Five children, ages seven to ten, were lined up side-by-side on the cement pool deck, my sister and I among them. Our diving coach stood about ten feet in front of us, clapping out the same rhythm, “Step: 1 -2- 3, JUMP!”
Five new divers took three steps forward as counted, and then jumped as high as we could. After jumping, we’d scramble back to the starting point on the deck to do it again. And again. And again. After a while, we added throwing our arms up in the air, while kicking up our left knee before jumping. Step by repetitive step, we learned a dive approach.
I remember practicing that darn three-step approach for days. Finally, we were allowed to move to the diving board. Step: 1 – 2 – 3, knee and arms up, pushing down on the flexible board, bouncing up high, sailing up into the air and landing in the water.
Now, as an adult, diving is one of my favorite sports to watch. The movements in the air are amazing, as are the perfect entries. But those dives start on the board. Fancy dives just don’t happen without a strong approach and a high bounce.
We’ve all had the experience of crawling before walking, and babbling before we speak. These are necessary beginning steps to a new skill. We don’t usually question why these steps are needed, because it makes sense that it’s ‘practice, practice, practice’ that shapes and prepares us for growth.
Not that it’s easy. Diving into a new skill, or branching out into a new job or volunteer position can be very daunting. How am I supposed to know if I can do it? If God called me here, shouldn’t I see success quickly?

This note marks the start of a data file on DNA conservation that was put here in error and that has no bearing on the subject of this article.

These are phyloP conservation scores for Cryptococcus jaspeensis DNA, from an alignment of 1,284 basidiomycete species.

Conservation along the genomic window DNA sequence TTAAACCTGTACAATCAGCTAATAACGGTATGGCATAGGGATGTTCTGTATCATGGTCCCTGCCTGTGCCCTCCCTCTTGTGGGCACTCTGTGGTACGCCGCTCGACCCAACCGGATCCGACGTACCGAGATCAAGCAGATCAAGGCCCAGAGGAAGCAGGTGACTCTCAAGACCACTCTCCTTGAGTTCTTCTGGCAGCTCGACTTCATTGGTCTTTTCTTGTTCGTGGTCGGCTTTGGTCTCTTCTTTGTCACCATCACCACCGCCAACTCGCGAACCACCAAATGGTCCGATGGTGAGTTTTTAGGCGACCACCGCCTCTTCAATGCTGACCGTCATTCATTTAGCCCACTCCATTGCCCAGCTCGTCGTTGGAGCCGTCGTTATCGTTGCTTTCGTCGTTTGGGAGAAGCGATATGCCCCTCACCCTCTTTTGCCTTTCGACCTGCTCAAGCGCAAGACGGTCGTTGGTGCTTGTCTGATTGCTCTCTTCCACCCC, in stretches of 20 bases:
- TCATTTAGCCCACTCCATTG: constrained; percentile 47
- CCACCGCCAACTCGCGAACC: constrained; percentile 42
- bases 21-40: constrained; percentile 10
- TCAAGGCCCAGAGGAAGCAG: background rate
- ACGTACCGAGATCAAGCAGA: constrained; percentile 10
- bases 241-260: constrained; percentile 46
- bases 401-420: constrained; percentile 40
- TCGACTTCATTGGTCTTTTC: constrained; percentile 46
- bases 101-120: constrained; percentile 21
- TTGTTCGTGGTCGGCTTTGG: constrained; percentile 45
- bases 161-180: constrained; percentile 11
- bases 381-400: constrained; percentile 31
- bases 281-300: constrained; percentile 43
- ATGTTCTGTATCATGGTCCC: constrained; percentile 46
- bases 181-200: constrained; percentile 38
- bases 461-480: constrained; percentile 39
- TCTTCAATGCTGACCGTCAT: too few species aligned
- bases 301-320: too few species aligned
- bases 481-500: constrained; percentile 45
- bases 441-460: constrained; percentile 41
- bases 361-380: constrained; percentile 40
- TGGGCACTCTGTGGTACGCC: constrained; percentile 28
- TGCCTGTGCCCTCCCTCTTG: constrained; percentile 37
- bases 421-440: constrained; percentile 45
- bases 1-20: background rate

I often struggle with these questions. I have hope that I’ll be successful, but doubt comes in with expectations. I want mastery of new skills to come fast and easy. But if I’d just look back on my diving experience, I’d certainly be comforted.
Not everything comes quickly, and really, it rarely happens that way. Having to work hard to make the most of our opportunities is truly a universal truth.
If you fail to prepare, you’re prepared to fail.
~Mark Spitz, Winner of 7 Gold Medals at the 1972 Munich Olympic Games
Luck has nothing to do with it, because I have spent many, many hours, countless hours, on the court working for my one moment in time, not knowing when it would come. ~Serena Williams, Winner of 2 Gold Medals at 2000 and 2008 Olympic Games
Practice isn’t the thing you do once you’re good. It’s the thing you do that makes you good.
If you’re feeling called to something new, don’t decide that it’s not for you if you’re not immediately successful. Just take a deep breath and try to enjoy the season of learning. It can be as much fun as finally mastering the new skill.
Be kind and gentle with yourself, knowing that good things eventually come with open eyes, open ears and a willingness to practice.
Step: 1 – 2 – 3. You begin at the beginning. But with work and practice, who knows how high you’ll soar?
Surrounded by the Spirit on Facebook